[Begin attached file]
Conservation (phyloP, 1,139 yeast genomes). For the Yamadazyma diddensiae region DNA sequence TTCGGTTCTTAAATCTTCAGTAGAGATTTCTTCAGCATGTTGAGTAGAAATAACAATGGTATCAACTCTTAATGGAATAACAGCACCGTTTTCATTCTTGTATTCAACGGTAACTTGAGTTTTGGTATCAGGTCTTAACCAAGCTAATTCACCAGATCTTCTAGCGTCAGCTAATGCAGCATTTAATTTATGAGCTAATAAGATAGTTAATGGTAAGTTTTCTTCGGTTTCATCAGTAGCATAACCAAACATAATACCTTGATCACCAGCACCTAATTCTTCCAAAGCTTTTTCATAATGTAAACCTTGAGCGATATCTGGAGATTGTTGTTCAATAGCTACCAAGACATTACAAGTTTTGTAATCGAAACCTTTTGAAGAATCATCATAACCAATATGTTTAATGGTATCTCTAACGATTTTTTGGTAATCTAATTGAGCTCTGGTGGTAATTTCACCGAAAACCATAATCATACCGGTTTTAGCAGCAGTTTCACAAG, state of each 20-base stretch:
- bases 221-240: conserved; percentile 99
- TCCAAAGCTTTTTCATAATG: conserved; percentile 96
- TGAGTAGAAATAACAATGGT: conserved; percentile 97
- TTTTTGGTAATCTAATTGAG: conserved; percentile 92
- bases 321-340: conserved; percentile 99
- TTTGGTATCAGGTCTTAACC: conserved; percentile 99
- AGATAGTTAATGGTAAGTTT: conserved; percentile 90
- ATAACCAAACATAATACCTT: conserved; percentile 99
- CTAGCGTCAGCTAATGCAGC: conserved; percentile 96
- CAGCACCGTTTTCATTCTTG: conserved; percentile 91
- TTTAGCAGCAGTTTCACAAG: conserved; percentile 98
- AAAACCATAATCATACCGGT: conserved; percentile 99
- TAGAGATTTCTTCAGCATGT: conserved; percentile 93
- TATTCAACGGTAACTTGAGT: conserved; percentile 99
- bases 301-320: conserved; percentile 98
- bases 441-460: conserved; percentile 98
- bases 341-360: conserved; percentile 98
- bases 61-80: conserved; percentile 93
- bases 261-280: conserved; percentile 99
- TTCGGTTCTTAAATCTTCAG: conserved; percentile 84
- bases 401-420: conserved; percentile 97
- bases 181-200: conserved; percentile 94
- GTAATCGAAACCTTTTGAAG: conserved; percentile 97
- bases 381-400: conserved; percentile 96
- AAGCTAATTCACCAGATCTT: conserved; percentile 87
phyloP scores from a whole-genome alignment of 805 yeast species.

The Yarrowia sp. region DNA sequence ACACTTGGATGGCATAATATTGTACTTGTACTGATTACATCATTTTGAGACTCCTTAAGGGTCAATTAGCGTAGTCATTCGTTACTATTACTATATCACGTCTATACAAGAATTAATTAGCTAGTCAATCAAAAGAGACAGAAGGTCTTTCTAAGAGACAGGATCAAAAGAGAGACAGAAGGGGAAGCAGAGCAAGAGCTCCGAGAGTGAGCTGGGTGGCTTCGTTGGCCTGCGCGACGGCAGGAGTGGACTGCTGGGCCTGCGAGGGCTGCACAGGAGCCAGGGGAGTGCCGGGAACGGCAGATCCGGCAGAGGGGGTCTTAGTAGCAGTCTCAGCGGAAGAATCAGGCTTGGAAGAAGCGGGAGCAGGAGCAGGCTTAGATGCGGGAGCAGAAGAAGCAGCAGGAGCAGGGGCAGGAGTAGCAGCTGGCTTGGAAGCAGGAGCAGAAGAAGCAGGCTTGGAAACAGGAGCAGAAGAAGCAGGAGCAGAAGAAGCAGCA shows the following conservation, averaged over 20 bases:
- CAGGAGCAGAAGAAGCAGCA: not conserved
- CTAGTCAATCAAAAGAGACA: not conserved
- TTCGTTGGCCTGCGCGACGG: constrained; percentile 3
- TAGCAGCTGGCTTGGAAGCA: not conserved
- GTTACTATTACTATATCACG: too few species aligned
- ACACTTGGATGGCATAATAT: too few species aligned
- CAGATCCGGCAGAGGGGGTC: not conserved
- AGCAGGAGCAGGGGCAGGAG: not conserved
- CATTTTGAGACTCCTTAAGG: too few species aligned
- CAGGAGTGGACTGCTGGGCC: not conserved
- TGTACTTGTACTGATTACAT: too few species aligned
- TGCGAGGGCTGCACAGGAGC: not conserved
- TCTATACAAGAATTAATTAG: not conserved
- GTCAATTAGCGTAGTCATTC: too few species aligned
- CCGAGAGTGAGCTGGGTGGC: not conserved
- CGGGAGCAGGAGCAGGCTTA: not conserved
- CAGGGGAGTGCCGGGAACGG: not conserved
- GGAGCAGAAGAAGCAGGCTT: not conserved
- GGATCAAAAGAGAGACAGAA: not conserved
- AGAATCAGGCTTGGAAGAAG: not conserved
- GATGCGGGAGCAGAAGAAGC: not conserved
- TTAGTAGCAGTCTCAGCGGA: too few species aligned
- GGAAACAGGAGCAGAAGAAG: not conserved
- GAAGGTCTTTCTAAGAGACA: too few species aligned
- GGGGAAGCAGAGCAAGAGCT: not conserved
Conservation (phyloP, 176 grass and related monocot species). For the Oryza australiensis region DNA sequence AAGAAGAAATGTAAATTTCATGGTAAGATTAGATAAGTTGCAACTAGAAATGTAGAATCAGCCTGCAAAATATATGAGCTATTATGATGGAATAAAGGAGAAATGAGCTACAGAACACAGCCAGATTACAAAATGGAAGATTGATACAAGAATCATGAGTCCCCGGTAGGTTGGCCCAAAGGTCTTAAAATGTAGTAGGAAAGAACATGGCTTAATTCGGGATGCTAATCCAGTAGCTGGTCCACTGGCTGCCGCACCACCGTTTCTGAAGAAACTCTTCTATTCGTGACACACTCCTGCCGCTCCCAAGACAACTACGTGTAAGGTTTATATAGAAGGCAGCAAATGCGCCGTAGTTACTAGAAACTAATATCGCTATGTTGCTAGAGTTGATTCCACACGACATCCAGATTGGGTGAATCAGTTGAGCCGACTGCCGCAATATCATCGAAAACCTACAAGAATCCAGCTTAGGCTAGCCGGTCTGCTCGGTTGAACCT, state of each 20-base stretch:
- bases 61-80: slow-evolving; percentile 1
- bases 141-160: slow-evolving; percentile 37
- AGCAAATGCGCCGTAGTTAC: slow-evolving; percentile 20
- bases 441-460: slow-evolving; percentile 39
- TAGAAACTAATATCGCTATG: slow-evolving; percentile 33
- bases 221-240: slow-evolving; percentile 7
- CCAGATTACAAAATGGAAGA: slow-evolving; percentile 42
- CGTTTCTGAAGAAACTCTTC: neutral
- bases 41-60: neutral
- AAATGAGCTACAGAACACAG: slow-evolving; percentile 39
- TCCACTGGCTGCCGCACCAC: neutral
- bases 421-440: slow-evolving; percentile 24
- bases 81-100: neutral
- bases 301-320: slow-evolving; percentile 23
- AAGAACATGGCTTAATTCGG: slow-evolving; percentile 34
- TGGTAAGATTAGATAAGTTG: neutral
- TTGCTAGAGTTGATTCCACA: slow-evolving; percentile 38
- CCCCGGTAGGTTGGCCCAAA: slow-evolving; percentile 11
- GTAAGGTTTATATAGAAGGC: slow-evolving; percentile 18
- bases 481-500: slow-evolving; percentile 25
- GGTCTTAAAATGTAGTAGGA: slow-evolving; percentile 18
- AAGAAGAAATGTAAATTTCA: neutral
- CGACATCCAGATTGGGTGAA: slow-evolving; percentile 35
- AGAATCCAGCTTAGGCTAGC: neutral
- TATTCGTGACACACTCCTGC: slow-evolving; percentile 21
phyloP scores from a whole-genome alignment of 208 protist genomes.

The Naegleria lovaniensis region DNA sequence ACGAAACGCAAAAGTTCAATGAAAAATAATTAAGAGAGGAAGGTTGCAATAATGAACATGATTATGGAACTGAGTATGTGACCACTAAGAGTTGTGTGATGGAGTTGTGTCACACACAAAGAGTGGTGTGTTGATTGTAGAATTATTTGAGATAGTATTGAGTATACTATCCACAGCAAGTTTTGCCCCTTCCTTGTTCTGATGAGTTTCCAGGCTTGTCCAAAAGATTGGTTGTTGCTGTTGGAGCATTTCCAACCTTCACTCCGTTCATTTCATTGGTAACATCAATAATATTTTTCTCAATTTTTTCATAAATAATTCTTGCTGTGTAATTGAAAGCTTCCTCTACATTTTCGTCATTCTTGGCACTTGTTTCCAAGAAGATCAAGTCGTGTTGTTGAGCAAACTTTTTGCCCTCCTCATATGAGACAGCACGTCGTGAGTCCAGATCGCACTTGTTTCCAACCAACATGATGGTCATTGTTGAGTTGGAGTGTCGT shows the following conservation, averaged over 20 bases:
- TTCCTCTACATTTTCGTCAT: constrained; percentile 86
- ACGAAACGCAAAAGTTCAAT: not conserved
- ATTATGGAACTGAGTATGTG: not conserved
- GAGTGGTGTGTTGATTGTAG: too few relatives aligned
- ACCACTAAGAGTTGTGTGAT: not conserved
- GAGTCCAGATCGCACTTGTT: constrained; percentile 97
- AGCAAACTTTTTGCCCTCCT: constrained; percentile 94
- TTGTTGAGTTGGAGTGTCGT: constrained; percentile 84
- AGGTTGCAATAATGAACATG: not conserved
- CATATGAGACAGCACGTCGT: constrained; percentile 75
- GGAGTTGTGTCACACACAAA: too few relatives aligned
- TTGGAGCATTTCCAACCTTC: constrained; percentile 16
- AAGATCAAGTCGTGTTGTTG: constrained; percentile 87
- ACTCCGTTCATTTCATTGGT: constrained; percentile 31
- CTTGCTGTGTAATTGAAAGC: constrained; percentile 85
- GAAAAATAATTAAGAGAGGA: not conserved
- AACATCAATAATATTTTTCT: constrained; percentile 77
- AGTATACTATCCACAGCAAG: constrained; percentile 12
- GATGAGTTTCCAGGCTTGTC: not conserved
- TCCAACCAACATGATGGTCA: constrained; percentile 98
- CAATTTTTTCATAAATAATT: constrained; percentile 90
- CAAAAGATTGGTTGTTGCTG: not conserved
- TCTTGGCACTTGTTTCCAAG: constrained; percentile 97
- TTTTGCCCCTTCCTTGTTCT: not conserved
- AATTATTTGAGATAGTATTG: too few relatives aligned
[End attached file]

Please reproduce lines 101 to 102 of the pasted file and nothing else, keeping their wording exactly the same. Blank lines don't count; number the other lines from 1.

- TCCAACCAACATGATGGTCA: constrained; percentile 98
- CAATTTTTTCATAAATAATT: constrained; percentile 90